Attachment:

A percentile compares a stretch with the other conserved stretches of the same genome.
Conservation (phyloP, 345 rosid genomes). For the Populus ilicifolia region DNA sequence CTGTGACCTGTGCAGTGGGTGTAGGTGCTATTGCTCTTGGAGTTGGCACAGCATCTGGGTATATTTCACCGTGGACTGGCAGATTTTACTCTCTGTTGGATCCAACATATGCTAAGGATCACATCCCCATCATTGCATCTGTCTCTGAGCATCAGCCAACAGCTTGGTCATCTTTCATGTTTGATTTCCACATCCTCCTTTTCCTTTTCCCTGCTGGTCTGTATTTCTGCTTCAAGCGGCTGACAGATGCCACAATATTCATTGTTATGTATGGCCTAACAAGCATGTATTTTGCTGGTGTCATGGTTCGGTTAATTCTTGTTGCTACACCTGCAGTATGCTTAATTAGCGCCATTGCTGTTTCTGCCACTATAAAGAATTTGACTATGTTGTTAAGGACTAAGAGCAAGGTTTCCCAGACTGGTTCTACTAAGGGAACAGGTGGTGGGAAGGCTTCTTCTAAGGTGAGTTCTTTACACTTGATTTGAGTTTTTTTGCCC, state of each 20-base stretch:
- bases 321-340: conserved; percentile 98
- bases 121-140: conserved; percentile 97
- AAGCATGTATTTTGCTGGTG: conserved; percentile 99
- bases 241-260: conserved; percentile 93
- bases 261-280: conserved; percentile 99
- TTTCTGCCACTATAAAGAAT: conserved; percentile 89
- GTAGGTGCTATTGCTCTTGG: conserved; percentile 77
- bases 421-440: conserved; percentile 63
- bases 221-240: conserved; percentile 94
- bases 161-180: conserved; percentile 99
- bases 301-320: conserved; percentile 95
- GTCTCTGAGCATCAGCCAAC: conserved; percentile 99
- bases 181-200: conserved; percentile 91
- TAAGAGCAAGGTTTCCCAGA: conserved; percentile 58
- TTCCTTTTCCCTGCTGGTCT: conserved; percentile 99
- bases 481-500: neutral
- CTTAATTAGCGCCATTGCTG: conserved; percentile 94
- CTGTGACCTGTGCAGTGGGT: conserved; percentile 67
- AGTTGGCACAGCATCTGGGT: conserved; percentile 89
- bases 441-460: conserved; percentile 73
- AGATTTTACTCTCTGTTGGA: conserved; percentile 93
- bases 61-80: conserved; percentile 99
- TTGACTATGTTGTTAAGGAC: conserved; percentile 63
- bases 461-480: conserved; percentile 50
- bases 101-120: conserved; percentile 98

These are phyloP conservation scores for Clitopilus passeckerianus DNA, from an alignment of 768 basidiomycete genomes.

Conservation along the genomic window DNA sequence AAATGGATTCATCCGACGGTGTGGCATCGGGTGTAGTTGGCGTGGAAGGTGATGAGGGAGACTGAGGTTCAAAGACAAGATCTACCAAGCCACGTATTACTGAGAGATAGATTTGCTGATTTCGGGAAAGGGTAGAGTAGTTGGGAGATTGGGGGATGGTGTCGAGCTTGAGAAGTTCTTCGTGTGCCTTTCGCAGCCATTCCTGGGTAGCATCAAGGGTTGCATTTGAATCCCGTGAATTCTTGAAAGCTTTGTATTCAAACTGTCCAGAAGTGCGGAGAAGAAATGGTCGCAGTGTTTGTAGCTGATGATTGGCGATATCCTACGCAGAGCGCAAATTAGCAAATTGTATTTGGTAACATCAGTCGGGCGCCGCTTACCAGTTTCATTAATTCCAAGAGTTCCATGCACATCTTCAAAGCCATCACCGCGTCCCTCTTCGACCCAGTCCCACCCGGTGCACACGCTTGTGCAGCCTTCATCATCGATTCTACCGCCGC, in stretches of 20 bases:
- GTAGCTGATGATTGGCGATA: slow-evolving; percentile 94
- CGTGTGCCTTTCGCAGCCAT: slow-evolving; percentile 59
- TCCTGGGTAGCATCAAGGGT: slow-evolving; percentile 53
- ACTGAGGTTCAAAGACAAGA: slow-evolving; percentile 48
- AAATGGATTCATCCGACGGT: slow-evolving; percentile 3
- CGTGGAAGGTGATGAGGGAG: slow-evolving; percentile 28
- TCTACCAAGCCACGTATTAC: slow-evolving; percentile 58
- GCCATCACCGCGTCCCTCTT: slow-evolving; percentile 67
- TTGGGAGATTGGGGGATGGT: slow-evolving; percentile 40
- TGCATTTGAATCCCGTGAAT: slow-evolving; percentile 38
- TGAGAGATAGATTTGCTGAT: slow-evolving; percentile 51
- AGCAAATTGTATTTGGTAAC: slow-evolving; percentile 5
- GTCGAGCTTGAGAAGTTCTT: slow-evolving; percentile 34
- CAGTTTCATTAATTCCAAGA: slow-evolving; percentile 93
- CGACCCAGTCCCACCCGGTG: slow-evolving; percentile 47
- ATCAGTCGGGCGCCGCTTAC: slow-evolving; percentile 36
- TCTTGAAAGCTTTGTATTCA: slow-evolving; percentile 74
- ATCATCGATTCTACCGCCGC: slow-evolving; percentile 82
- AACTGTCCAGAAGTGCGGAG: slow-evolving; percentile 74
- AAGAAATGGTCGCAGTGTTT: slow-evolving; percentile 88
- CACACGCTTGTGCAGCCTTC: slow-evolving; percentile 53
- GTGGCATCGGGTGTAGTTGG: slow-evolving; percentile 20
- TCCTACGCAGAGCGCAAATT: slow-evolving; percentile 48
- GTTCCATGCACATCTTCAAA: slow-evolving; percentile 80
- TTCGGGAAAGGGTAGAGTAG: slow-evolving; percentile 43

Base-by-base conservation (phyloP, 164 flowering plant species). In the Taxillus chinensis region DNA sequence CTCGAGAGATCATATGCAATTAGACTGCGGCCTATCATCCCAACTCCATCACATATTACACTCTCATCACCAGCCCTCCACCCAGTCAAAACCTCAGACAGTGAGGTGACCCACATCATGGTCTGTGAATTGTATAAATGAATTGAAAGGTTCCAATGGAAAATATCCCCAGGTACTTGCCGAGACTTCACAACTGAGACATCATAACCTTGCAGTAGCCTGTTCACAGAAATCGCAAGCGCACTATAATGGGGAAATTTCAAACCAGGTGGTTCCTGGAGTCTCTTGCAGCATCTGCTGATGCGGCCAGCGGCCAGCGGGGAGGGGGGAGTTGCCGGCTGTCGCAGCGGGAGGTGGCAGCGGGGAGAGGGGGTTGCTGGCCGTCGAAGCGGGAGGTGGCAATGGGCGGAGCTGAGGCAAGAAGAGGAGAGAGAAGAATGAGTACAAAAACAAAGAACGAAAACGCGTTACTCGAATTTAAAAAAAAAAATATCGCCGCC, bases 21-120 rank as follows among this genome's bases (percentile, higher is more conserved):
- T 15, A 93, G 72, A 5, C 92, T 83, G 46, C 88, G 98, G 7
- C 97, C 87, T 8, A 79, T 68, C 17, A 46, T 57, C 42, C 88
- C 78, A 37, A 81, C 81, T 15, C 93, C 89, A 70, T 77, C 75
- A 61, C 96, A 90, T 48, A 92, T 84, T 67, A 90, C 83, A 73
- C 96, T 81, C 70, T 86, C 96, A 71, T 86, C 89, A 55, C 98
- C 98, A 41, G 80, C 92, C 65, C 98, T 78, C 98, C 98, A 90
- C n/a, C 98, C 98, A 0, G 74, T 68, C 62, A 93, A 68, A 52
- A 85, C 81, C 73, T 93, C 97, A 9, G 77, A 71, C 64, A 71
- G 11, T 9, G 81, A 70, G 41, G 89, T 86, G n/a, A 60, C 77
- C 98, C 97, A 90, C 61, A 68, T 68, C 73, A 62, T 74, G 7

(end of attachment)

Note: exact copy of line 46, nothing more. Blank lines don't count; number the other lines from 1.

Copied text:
- TCTTGAAAGCTTTGTATTCA: slow-evolving; percentile 74